Marion’s songs also reminded me that folk music is a source protest in America. From the left-wing stereotype protest of Pete Seeger and Woody Guthrie, to the gentle satire of the Smothers Brothers, folk music criticizes American society, and picks apart its dominant culture. Without identifying it as a protest song, Marion offers the audience “She woke up Tuesday morning, a day like all the rest…” The lyric is an edgy critique of the 9/11 trope of identifying the victims of that outrage as heroes. The point of Marion’s lyric is that 9/11 has its heroes, but just being a victim is not by itself heroic. There were no dry eyes in the audience as this simple truth is expressed. By coincidence, this same point is relevant on the drive home from Newport News. A stretch of highway is named “Pearl Harbor Survivors Memorial Highway.” Survivors? What about the victims of the surprise attack, those who lost their lives from that act of infamy.

At the intermission, there are refreshments, cookies, popcorn and soda pop. Three volunteers keep the snacks in order. Five people leave.

For the second half, Marion discusses more on how he composes. He offers a metaphor of recipes, taking a bit from here and a bit from there and stirs it all up.

Marion’s strongest compositions are satires of social manners. A perceptive commentary on modern American marriage ceremonies begins “Started out simple and plain,”… (but then it grew without control) “…there are more at the alter than in the pew…(then the bride’s parents offer the intended couple tickets to elope in Las Vegas) “…if its good enough for Elvis, its good enough for us.”

Another influence on Marion’s compositions begins with his youthful memories of listening to distant radio stations on a little AM radio at night. He learned Hank Williams songs and recognized them as special song-writing, better, more memorable than many of the others broadcast on the radio stations he listened to. “You’re my every dream,” Good bye Joe, I gotta go” and “Fun on the Bayou.” This last is a song I forgot was Hank Williams.

Marion reminds us all that folk music is also about singing along with the performer. His first sing along of the evening is Hank Williams “I saw the Light.”

Then Marion recalls for us the Chad Mitchell Trio and John Denver “Leaving on a Jet Plane.” Then Marion performs his composition of the same sentiment, “Well, I drove all night to see her; six hundred miles in the rain.”

Marion’s lyrics are evocative of strong images. Battle scenes, funerals, rainstorms, wedding imagery. Lyrics are simple and direct and the word pictures he builds in his lyrics are vivid. His choice of songs from other composers also conjure strong imagery.

The songs he has chosen for the performance, his own and others, remind me of a program that singer country and western singer Stephanie Davis might put together.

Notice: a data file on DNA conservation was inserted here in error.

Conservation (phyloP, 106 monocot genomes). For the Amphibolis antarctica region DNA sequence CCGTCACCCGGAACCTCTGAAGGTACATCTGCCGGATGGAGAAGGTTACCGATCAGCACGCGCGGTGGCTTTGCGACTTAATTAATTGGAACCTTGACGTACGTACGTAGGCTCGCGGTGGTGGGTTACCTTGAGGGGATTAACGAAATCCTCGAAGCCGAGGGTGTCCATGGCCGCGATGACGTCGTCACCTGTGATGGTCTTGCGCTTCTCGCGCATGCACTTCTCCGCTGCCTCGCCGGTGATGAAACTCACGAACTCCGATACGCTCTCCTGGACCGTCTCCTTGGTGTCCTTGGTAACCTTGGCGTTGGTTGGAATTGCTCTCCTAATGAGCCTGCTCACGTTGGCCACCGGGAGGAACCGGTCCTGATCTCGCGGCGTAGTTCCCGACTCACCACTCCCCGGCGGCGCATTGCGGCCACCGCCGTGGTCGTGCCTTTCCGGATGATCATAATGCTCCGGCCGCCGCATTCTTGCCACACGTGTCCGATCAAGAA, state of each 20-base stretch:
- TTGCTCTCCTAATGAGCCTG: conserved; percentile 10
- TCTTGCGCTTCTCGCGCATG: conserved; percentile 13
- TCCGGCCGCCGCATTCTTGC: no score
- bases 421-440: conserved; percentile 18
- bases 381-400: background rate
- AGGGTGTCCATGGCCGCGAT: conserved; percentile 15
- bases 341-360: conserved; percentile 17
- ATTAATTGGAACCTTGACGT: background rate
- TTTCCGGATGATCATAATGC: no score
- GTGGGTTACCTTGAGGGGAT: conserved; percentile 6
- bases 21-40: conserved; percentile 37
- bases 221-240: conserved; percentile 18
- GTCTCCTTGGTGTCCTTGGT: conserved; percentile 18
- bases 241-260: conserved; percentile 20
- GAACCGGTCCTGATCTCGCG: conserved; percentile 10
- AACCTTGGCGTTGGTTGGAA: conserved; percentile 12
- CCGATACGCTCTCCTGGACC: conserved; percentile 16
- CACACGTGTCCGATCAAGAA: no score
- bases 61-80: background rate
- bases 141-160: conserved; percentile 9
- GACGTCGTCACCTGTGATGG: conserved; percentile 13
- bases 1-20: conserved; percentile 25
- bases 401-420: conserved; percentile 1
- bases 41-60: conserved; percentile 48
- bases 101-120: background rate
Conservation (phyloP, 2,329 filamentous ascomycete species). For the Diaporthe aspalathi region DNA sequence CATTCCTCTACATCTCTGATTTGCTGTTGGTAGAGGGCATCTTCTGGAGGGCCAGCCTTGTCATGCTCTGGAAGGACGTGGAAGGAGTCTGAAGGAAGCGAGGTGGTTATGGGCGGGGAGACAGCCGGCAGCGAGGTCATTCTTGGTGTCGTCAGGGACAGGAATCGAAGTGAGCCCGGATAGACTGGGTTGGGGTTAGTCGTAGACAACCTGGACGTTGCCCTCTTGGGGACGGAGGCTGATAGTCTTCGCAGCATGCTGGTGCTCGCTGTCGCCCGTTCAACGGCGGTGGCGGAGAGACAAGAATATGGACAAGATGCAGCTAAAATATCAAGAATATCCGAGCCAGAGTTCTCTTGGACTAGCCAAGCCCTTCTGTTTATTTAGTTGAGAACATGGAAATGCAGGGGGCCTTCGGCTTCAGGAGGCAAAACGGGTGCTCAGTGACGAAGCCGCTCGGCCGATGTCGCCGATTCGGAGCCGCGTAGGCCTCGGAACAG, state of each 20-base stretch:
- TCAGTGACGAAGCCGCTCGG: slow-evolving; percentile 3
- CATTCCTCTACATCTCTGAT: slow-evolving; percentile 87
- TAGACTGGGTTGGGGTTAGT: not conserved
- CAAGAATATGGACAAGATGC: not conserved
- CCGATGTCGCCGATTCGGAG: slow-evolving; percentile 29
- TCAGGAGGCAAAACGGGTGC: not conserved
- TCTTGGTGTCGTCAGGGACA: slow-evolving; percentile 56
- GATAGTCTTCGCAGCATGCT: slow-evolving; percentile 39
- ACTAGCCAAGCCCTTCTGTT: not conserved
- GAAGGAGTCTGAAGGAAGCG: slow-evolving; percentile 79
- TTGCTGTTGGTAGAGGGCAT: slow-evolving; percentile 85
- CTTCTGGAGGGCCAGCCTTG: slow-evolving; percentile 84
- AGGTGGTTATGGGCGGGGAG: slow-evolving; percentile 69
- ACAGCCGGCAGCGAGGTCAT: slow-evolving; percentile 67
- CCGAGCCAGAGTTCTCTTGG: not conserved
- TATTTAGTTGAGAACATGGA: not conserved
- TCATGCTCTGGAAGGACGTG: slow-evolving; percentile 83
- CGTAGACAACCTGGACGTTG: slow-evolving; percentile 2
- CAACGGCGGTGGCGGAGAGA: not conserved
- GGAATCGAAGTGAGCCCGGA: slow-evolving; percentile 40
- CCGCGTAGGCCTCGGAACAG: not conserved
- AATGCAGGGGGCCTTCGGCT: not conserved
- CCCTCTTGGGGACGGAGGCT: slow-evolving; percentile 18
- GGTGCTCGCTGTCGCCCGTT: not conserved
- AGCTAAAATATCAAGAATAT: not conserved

Marion continues with two pieces that he enjoys from Kris Kristofferson “Take the ribbon from your hair…” and “Me and Bobby McGee.” Then Marion continues with
two more of his own compositions: “Lingering dream, wash over me…” and “Always lonesome bound….” These are followed by a Tom Paxton number: “Bottle of wine, fruit of the vine…”

Marion closes his performance with “There were times in my life… and ends with “Mary had a baby…think what Mary has done for me…” This last is almost a Christmas carol but it expresses a thought that is not seasonal.

During the concert, Marion used a device attached to his microphone called a harmonizer. This is an electronic device that picks up the voice and guitar and make instant harmony calculations, adding one or two voices of harmony above or below the live voice. I learned this after the concert by talking to Marion. He should have mentioned the device in his introduction, because it was a surprise to me and in the first song he used it on caused a brief distraction for me and some other members of the audience.

I’m glad I came to this performance. An easy evening to enjoy and a reminder that there are lyrics being written that are better than many of the songs promoted in the commercial marketplace.

Marion’s concert is part of The Coffeehouse Series, which is an extension of the concert series presented by the Tidewater Friends of Folk Music. It is presented in the style of the acoustic coffeehouses of the 1960's. Currently the series is scheduled on Friday nights in select months and starts at 7:30 pm. The Coffeehouse is held at the First United Methodist Church of Newport News, which is located on the corner of Warwick Ave and Main Street in Hilton Village section of Newport News.

Admission is by donation, suggested donation is $5.

Refreshments are served at the intermission. For more information regarding the performing artists, click on their icon in the Friends section. If you would like more information about the coffeehouse series, please E-Mail chouse@tffm.org

Previous artists performing in the Coffeehouse Series include Jinmaku, The Moats Dogs, Tina Mica with Mary Beth Carreiro, and Ronnie Jones.

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1 comment:

Anonymous said...

Very Interesting!
Thank You!